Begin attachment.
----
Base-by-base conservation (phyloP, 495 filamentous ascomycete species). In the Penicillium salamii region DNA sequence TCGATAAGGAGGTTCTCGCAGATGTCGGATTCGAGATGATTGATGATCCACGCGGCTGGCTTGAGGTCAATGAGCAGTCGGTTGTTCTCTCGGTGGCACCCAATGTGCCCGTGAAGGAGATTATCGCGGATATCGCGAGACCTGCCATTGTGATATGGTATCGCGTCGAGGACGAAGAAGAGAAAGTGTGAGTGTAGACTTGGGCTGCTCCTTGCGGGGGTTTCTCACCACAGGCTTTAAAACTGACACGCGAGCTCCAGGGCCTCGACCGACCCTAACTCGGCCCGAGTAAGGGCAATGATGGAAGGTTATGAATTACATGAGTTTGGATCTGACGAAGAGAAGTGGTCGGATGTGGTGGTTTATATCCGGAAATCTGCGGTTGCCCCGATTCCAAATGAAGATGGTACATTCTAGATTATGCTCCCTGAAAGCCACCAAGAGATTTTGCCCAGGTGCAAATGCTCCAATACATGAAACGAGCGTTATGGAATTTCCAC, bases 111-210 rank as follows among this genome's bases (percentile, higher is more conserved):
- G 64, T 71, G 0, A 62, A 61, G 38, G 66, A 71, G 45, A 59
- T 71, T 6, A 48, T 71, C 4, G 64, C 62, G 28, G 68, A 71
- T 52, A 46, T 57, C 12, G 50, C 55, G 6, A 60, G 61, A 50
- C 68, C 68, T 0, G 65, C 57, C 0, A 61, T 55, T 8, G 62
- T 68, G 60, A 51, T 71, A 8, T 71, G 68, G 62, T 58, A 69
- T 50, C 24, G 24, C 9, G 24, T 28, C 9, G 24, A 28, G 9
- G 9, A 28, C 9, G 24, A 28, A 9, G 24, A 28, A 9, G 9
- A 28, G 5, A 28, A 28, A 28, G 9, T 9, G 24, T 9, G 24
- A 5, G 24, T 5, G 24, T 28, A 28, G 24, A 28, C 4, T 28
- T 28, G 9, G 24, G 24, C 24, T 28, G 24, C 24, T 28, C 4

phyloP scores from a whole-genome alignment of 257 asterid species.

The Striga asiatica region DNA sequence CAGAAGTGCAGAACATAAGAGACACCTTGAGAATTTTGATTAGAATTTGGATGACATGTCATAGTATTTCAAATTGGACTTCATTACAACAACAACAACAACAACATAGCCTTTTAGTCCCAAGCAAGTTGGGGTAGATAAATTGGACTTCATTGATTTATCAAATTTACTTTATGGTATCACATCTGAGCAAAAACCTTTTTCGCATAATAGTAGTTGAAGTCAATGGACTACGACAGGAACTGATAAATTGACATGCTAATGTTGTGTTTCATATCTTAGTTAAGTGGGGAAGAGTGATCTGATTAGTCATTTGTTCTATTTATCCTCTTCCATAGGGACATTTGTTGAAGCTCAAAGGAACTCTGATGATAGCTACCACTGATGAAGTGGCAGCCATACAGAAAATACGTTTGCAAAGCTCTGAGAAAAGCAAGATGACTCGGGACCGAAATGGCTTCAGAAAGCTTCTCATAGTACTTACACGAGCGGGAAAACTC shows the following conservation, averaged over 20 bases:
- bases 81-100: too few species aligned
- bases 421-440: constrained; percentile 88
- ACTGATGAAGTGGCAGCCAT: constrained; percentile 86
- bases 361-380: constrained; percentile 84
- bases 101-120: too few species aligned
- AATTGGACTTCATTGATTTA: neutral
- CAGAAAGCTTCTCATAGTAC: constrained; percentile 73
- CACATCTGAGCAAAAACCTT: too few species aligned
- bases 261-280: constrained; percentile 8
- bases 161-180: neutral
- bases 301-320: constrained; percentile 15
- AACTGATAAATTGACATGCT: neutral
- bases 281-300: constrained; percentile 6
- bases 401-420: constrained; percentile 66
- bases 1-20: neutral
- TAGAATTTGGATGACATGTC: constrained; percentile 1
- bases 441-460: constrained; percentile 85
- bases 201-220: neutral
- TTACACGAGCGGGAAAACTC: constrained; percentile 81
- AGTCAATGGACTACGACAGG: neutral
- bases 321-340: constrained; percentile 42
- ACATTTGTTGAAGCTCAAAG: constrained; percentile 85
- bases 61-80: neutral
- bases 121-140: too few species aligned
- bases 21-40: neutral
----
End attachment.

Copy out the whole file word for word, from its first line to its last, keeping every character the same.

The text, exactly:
Base-by-base conservation (phyloP, 495 filamentous ascomycete species). In the Penicillium salamii region DNA sequence TCGATAAGGAGGTTCTCGCAGATGTCGGATTCGAGATGATTGATGATCCACGCGGCTGGCTTGAGGTCAATGAGCAGTCGGTTGTTCTCTCGGTGGCACCCAATGTGCCCGTGAAGGAGATTATCGCGGATATCGCGAGACCTGCCATTGTGATATGGTATCGCGTCGAGGACGAAGAAGAGAAAGTGTGAGTGTAGACTTGGGCTGCTCCTTGCGGGGGTTTCTCACCACAGGCTTTAAAACTGACACGCGAGCTCCAGGGCCTCGACCGACCCTAACTCGGCCCGAGTAAGGGCAATGATGGAAGGTTATGAATTACATGAGTTTGGATCTGACGAAGAGAAGTGGTCGGATGTGGTGGTTTATATCCGGAAATCTGCGGTTGCCCCGATTCCAAATGAAGATGGTACATTCTAGATTATGCTCCCTGAAAGCCACCAAGAGATTTTGCCCAGGTGCAAATGCTCCAATACATGAAACGAGCGTTATGGAATTTCCAC, bases 111-210 rank as follows among this genome's bases (percentile, higher is more conserved):
- G 64, T 71, G 0, A 62, A 61, G 38, G 66, A 71, G 45, A 59
- T 71, T 6, A 48, T 71, C 4, G 64, C 62, G 28, G 68, A 71
- T 52, A 46, T 57, C 12, G 50, C 55, G 6, A 60, G 61, A 50
- C 68, C 68, T 0, G 65, C 57, C 0, A 61, T 55, T 8, G 62
- T 68, G 60, A 51, T 71, A 8, T 71, G 68, G 62, T 58, A 69
- T 50, C 24, G 24, C 9, G 24, T 28, C 9, G 24, A 28, G 9
- G 9, A 28, C 9, G 24, A 28, A 9, G 24, A 28, A 9, G 9
- A 28, G 5, A 28, A 28, A 28, G 9, T 9, G 24, T 9, G 24
- A 5, G 24, T 5, G 24, T 28, A 28, G 24, A 28, C 4, T 28
- T 28, G 9, G 24, G 24, C 24, T 28, G 24, C 24, T 28, C 4

phyloP scores from a whole-genome alignment of 257 asterid species.

The Striga asiatica region DNA sequence CAGAAGTGCAGAACATAAGAGACACCTTGAGAATTTTGATTAGAATTTGGATGACATGTCATAGTATTTCAAATTGGACTTCATTACAACAACAACAACAACAACATAGCCTTTTAGTCCCAAGCAAGTTGGGGTAGATAAATTGGACTTCATTGATTTATCAAATTTACTTTATGGTATCACATCTGAGCAAAAACCTTTTTCGCATAATAGTAGTTGAAGTCAATGGACTACGACAGGAACTGATAAATTGACATGCTAATGTTGTGTTTCATATCTTAGTTAAGTGGGGAAGAGTGATCTGATTAGTCATTTGTTCTATTTATCCTCTTCCATAGGGACATTTGTTGAAGCTCAAAGGAACTCTGATGATAGCTACCACTGATGAAGTGGCAGCCATACAGAAAATACGTTTGCAAAGCTCTGAGAAAAGCAAGATGACTCGGGACCGAAATGGCTTCAGAAAGCTTCTCATAGTACTTACACGAGCGGGAAAACTC shows the following conservation, averaged over 20 bases:
- bases 81-100: too few species aligned
- bases 421-440: constrained; percentile 88
- ACTGATGAAGTGGCAGCCAT: constrained; percentile 86
- bases 361-380: constrained; percentile 84
- bases 101-120: too few species aligned
- AATTGGACTTCATTGATTTA: neutral
- CAGAAAGCTTCTCATAGTAC: constrained; percentile 73
- CACATCTGAGCAAAAACCTT: too few species aligned
- bases 261-280: constrained; percentile 8
- bases 161-180: neutral
- bases 301-320: constrained; percentile 15
- AACTGATAAATTGACATGCT: neutral
- bases 281-300: constrained; percentile 6
- bases 401-420: constrained; percentile 66
- bases 1-20: neutral
- TAGAATTTGGATGACATGTC: constrained; percentile 1
- bases 441-460: constrained; percentile 85
- bases 201-220: neutral
- TTACACGAGCGGGAAAACTC: constrained; percentile 81
- AGTCAATGGACTACGACAGG: neutral
- bases 321-340: constrained; percentile 42
- ACATTTGTTGAAGCTCAAAG: constrained; percentile 85
- bases 61-80: neutral
- bases 121-140: too few species aligned
- bases 21-40: neutral